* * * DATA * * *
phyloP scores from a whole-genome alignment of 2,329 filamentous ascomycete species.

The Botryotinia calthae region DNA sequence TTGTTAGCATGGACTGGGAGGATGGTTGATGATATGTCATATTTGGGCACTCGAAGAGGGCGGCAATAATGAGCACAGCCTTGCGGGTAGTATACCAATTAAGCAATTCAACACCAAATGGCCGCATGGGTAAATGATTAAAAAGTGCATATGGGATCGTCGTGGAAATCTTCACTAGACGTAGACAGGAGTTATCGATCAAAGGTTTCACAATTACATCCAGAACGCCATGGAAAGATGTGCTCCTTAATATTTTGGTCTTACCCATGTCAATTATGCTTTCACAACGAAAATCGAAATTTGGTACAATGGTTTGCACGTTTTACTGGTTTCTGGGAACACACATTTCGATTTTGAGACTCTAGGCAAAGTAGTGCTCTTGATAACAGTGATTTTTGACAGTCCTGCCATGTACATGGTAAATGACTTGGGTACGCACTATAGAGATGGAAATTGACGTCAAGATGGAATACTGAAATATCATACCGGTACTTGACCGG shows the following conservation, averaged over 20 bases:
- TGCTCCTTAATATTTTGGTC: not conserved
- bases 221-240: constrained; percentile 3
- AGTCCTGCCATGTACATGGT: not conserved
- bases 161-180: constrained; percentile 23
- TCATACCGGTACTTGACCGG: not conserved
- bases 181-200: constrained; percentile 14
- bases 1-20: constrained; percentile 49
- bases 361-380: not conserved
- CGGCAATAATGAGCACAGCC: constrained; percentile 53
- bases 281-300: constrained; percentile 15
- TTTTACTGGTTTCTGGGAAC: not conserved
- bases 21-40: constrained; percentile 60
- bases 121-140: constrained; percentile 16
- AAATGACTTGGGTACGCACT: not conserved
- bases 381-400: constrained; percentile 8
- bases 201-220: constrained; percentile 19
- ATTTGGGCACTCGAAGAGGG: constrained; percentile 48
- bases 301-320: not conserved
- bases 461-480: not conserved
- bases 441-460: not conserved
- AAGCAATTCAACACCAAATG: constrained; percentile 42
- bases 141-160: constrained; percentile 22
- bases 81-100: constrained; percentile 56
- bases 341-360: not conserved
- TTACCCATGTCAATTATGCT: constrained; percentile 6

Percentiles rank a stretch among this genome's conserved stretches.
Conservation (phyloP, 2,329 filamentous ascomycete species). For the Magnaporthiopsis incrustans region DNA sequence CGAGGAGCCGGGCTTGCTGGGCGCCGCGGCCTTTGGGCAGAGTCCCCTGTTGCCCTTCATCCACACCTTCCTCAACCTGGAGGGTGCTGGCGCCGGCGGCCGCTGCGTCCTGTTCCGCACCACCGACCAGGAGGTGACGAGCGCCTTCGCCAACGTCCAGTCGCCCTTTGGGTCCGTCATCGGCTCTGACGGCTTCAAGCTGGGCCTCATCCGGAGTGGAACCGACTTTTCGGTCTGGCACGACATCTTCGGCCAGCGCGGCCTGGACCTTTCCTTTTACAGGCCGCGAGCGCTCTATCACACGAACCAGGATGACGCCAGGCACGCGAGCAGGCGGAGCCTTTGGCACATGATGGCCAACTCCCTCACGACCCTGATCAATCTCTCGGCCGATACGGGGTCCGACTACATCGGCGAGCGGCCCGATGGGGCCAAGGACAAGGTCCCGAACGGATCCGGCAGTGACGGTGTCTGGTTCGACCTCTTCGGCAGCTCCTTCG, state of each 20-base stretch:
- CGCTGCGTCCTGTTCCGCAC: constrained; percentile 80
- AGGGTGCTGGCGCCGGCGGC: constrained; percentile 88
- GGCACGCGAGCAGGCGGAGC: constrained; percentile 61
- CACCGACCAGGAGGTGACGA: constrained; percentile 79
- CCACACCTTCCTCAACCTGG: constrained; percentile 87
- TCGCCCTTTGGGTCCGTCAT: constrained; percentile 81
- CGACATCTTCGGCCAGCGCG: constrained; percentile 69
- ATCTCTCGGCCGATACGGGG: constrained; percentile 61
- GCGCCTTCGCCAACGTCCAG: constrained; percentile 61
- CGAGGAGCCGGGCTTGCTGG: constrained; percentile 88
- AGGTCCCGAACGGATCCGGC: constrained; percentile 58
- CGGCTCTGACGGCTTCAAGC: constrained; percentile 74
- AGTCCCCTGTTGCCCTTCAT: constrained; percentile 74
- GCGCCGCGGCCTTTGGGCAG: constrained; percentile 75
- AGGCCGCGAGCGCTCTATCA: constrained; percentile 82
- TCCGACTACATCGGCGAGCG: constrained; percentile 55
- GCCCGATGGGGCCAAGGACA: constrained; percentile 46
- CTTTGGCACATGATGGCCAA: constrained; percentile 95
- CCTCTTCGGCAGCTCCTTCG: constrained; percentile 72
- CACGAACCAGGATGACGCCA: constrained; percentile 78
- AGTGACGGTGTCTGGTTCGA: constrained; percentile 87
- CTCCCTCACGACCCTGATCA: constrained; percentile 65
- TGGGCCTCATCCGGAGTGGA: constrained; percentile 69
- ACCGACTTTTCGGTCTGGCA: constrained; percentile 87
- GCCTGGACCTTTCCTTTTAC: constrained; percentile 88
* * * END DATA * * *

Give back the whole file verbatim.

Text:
phyloP scores from a whole-genome alignment of 2,329 filamentous ascomycete species.

The Botryotinia calthae region DNA sequence TTGTTAGCATGGACTGGGAGGATGGTTGATGATATGTCATATTTGGGCACTCGAAGAGGGCGGCAATAATGAGCACAGCCTTGCGGGTAGTATACCAATTAAGCAATTCAACACCAAATGGCCGCATGGGTAAATGATTAAAAAGTGCATATGGGATCGTCGTGGAAATCTTCACTAGACGTAGACAGGAGTTATCGATCAAAGGTTTCACAATTACATCCAGAACGCCATGGAAAGATGTGCTCCTTAATATTTTGGTCTTACCCATGTCAATTATGCTTTCACAACGAAAATCGAAATTTGGTACAATGGTTTGCACGTTTTACTGGTTTCTGGGAACACACATTTCGATTTTGAGACTCTAGGCAAAGTAGTGCTCTTGATAACAGTGATTTTTGACAGTCCTGCCATGTACATGGTAAATGACTTGGGTACGCACTATAGAGATGGAAATTGACGTCAAGATGGAATACTGAAATATCATACCGGTACTTGACCGG shows the following conservation, averaged over 20 bases:
- TGCTCCTTAATATTTTGGTC: not conserved
- bases 221-240: constrained; percentile 3
- AGTCCTGCCATGTACATGGT: not conserved
- bases 161-180: constrained; percentile 23
- TCATACCGGTACTTGACCGG: not conserved
- bases 181-200: constrained; percentile 14
- bases 1-20: constrained; percentile 49
- bases 361-380: not conserved
- CGGCAATAATGAGCACAGCC: constrained; percentile 53
- bases 281-300: constrained; percentile 15
- TTTTACTGGTTTCTGGGAAC: not conserved
- bases 21-40: constrained; percentile 60
- bases 121-140: constrained; percentile 16
- AAATGACTTGGGTACGCACT: not conserved
- bases 381-400: constrained; percentile 8
- bases 201-220: constrained; percentile 19
- ATTTGGGCACTCGAAGAGGG: constrained; percentile 48
- bases 301-320: not conserved
- bases 461-480: not conserved
- bases 441-460: not conserved
- AAGCAATTCAACACCAAATG: constrained; percentile 42
- bases 141-160: constrained; percentile 22
- bases 81-100: constrained; percentile 56
- bases 341-360: not conserved
- TTACCCATGTCAATTATGCT: constrained; percentile 6

Percentiles rank a stretch among this genome's conserved stretches.
Conservation (phyloP, 2,329 filamentous ascomycete species). For the Magnaporthiopsis incrustans region DNA sequence CGAGGAGCCGGGCTTGCTGGGCGCCGCGGCCTTTGGGCAGAGTCCCCTGTTGCCCTTCATCCACACCTTCCTCAACCTGGAGGGTGCTGGCGCCGGCGGCCGCTGCGTCCTGTTCCGCACCACCGACCAGGAGGTGACGAGCGCCTTCGCCAACGTCCAGTCGCCCTTTGGGTCCGTCATCGGCTCTGACGGCTTCAAGCTGGGCCTCATCCGGAGTGGAACCGACTTTTCGGTCTGGCACGACATCTTCGGCCAGCGCGGCCTGGACCTTTCCTTTTACAGGCCGCGAGCGCTCTATCACACGAACCAGGATGACGCCAGGCACGCGAGCAGGCGGAGCCTTTGGCACATGATGGCCAACTCCCTCACGACCCTGATCAATCTCTCGGCCGATACGGGGTCCGACTACATCGGCGAGCGGCCCGATGGGGCCAAGGACAAGGTCCCGAACGGATCCGGCAGTGACGGTGTCTGGTTCGACCTCTTCGGCAGCTCCTTCG, state of each 20-base stretch:
- CGCTGCGTCCTGTTCCGCAC: constrained; percentile 80
- AGGGTGCTGGCGCCGGCGGC: constrained; percentile 88
- GGCACGCGAGCAGGCGGAGC: constrained; percentile 61
- CACCGACCAGGAGGTGACGA: constrained; percentile 79
- CCACACCTTCCTCAACCTGG: constrained; percentile 87
- TCGCCCTTTGGGTCCGTCAT: constrained; percentile 81
- CGACATCTTCGGCCAGCGCG: constrained; percentile 69
- ATCTCTCGGCCGATACGGGG: constrained; percentile 61
- GCGCCTTCGCCAACGTCCAG: constrained; percentile 61
- CGAGGAGCCGGGCTTGCTGG: constrained; percentile 88
- AGGTCCCGAACGGATCCGGC: constrained; percentile 58
- CGGCTCTGACGGCTTCAAGC: constrained; percentile 74
- AGTCCCCTGTTGCCCTTCAT: constrained; percentile 74
- GCGCCGCGGCCTTTGGGCAG: constrained; percentile 75
- AGGCCGCGAGCGCTCTATCA: constrained; percentile 82
- TCCGACTACATCGGCGAGCG: constrained; percentile 55
- GCCCGATGGGGCCAAGGACA: constrained; percentile 46
- CTTTGGCACATGATGGCCAA: constrained; percentile 95
- CCTCTTCGGCAGCTCCTTCG: constrained; percentile 72
- CACGAACCAGGATGACGCCA: constrained; percentile 78
- AGTGACGGTGTCTGGTTCGA: constrained; percentile 87
- CTCCCTCACGACCCTGATCA: constrained; percentile 65
- TGGGCCTCATCCGGAGTGGA: constrained; percentile 69
- ACCGACTTTTCGGTCTGGCA: constrained; percentile 87
- GCCTGGACCTTTCCTTTTAC: constrained; percentile 88